Verizon’s deployment of 5G networks is currently underway, including four cities for home consumer broadband product. The Verizon deployment includes Houston, Indianapolis, Los Angeles, and Sacramento, where the NBA’s Sacramento Kings are helping exemplify how sports organizations can fully embrace technological changes.

“We’re always trying to disrupt ourselves before we’re disrupted,” said Ryan Montoya, the Kings’ chief technology officer. “We want to use that tech to ensure we deliver the best fan experience.”

The rollout of 5G by network providers will still take some time, but preparations are well underway.

Broad, citywide home use deployment is important to Verizon, but the technology does lend itself to point deployment in venues like Sacramento’s Golden 1 Center, said Nicki Palmer, Verizon’s chief networking officer.

READ MORE: Immersive Media’s Infancy Creates Industry Opportunities

Consumers will be able to use 5G, as phones with the capability begin to roll out in the first quarter of this year — with brands like Motorola and Samsung being early adopters. It will still be several years still before the full effects of 5G capabilities are realized, Palmer said.

“5G is really a generational leap in technology,” Palmer said. “We talk about it ushering in the fourth industrial revolution, when you couple it with some other technologies like AI and big statistical analytics and intense infrastructure. You can see we’re on the verge of something entirely different.”

To help demonstrate the jumps to the unknown, Palmer brought up the existence of Uber, which wouldn’t be possible without the jump in speeds from 3G to 4G at the beginning of the decade.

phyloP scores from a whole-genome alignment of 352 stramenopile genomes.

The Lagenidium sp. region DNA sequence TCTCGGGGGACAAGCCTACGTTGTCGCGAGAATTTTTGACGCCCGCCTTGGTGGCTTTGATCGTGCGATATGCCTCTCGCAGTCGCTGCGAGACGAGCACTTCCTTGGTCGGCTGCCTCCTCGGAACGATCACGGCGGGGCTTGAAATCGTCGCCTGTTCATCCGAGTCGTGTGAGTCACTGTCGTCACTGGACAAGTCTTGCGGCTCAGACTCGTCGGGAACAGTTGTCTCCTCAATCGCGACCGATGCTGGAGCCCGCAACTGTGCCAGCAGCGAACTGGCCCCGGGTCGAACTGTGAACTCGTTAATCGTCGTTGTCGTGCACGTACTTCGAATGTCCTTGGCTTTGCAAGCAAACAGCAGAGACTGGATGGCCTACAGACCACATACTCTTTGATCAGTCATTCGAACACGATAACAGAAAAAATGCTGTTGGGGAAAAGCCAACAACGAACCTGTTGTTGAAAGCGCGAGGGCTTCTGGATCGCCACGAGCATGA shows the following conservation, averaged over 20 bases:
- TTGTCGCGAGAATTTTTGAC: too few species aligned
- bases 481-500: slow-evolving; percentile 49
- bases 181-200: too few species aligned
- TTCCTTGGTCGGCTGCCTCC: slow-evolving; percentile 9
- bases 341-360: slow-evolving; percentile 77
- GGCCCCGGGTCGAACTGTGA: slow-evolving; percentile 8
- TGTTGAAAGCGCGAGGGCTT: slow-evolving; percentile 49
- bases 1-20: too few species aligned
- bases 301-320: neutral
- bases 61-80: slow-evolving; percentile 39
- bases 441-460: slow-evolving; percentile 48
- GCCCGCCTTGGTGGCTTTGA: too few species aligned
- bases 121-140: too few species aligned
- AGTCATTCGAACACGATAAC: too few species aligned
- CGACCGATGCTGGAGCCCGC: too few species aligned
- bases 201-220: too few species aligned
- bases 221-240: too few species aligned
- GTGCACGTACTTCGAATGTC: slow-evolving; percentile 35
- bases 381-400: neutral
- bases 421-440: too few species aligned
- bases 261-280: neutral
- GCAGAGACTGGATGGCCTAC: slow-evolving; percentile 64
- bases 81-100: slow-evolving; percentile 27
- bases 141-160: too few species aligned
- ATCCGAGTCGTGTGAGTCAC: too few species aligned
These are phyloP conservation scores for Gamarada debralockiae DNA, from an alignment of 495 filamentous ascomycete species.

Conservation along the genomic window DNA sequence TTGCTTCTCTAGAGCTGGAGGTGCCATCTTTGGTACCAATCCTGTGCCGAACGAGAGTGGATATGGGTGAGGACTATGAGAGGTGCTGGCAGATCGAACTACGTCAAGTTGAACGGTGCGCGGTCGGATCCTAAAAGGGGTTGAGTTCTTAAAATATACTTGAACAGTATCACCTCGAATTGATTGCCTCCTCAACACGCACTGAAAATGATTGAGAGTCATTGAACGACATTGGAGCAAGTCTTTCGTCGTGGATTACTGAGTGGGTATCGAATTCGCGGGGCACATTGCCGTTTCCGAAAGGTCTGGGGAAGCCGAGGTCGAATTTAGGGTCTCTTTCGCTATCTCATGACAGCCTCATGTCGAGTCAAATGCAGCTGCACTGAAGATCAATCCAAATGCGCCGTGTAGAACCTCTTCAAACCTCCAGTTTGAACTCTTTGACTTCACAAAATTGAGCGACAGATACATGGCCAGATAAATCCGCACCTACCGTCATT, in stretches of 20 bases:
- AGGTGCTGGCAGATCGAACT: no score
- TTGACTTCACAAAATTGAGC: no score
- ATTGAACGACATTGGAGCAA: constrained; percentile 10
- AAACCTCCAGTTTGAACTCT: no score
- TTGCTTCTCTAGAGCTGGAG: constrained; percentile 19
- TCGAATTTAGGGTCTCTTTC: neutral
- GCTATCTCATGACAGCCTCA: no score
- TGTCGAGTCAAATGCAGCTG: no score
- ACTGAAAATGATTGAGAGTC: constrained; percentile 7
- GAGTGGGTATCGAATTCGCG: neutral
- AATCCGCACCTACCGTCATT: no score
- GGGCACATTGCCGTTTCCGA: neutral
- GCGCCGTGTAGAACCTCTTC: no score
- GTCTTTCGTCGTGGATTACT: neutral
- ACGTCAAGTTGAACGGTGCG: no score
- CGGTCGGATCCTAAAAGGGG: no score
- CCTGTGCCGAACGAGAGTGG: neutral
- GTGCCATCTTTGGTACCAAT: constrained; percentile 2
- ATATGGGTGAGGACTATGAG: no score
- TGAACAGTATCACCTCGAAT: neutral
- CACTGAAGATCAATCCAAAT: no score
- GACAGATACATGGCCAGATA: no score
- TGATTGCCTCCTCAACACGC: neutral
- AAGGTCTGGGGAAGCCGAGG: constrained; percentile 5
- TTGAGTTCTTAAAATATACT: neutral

While Palmer cited many industries that will benefit from the massive leap in speeds and low latency, she said dreaming about sports applications is among the most fun, from at-home viewing to in-arena experiences.

“Sports is a great use case,” Palmer said. “We’re building the networks and we know the innovation will happen.”

Viewing Experience

Yahoo Sports General Manager Geoff Reiss said it’s already the “age of the jetpack” for sports media at a panel at CES. Like jetpacks, 5G’s influence on sports media will be helping provide fans experiences they want but can’t have yet.

“The ability to amass crazy, never-before-seen experiences, it does seem like we’re at that jetpack phase,” Reiss said. “The next generation is starting close to home. The first iPod didn’t create my demand to have music. I always wanted my music; it enabled something I always wished I could do.”

Today’s 4K TVs need a broadband connection, but Palmer said with 5G capabilities, the resolution possibilities move to fingertips and begin the conversation of complex holographic content. Palmer mentioned the real-time capabilities of 5G by talking about an experiment with players standing on a free-throw line, wearing VR goggles and making shots.

What media companies are doing to prepare for future broadcast capabilities, including Yahoo, are still under wraps as they build proofs of concept, but Reiss said there is a paradigm shift coming and future broadcast rights negotiations in 2021-23 will likely account for new mediums.

“It is really hard, but that’s part of the competitive advantage,” he said. “It being hard creates a barrier of entry. This is a massive undertaking and it fundamentally will reshape how fans consume sports.”

Fans can also be connected to an in-arena experience at home through the VR headsets. The Kings ran a trial with students in Mumbai, allowing them to virtually sit courtside.

“We’ve always wanted to figure out how to connect fans to each other, but the city and the world,” Montoya said.

In-Arena Experience

As the line between virtual and physical world continues to blur, the physical attendance of games will change too.